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EDITED BY ALLEN THORNDIKE RICE.
Tros Tyriusque mihi nullo discrimino agetur.
JURIES AND JURYMEN.
" When the English adopted trial by jury they were a semi-barbarous people: they have since become one of the most enlightened nations of the earthand their attachment to this institution seems to have increased with their increasing cultivation; . . . . many of its offspring have founded powerful republics; but everywhere they have boasted of the privilege of trial by jury.”
THUS wrote De Tocqueville, fifty years ago. I do not believe the weight of opinion of the Anglo-Saxon race has shifted since. But murmurs against this time-honored institution are, no doubt, more frequently heard of late years than formerly. And they come not merely from disappointed litigants, but from intelligent journalists, whose quick eyes take in, as at a single glance, all the anomalous verdicts of the day; from doctrinaires, who look at all questions from their theoretical side alone ; and from men of large business interests, who view with misgiving some of the men in the jury-box who are to pass npon their rights. No Anglo-Saxon institution is doomed, however. by a mere consideration of its imperfections. It is the venins of our race to look before and after, and to see what are the perils and inconveniences of the new before it displaces the old.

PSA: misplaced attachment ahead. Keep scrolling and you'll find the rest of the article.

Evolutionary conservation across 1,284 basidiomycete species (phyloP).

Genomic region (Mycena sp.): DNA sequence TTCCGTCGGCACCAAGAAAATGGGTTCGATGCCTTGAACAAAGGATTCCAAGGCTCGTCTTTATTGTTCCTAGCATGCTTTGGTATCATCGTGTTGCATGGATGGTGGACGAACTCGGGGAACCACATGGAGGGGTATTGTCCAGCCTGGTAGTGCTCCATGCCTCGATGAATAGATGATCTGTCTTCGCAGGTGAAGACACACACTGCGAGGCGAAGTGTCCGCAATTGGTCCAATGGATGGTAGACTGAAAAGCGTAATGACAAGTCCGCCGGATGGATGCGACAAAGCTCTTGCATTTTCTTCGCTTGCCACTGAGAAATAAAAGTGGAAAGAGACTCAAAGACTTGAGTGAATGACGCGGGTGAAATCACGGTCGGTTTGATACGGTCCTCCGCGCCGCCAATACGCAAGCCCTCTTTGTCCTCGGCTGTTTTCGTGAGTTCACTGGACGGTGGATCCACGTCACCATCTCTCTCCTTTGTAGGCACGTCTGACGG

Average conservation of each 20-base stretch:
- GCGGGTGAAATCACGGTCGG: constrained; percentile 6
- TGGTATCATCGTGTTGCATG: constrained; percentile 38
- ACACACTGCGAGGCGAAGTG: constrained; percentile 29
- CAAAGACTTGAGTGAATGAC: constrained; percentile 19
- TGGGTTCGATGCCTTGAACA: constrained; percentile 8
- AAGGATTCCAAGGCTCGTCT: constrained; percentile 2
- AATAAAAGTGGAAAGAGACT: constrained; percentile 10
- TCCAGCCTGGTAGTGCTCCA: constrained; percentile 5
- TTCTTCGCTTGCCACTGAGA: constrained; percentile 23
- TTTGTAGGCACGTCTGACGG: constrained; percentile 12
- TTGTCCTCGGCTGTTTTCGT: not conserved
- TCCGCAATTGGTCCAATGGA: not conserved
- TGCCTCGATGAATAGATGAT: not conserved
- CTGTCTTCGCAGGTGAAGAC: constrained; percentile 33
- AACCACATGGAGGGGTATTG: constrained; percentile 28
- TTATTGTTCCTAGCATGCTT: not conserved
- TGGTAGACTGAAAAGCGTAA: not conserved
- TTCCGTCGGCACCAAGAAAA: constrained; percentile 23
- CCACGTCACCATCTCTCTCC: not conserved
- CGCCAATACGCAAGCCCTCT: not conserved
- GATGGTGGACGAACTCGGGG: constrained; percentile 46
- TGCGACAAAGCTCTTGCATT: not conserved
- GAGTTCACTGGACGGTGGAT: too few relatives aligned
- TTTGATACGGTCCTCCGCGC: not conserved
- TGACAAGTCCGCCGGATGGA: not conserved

But, before considering the comparative merits of trial by indges or by jury, viewed as a question simply of the adminis
VOL. CXXXIX. —NO. 332.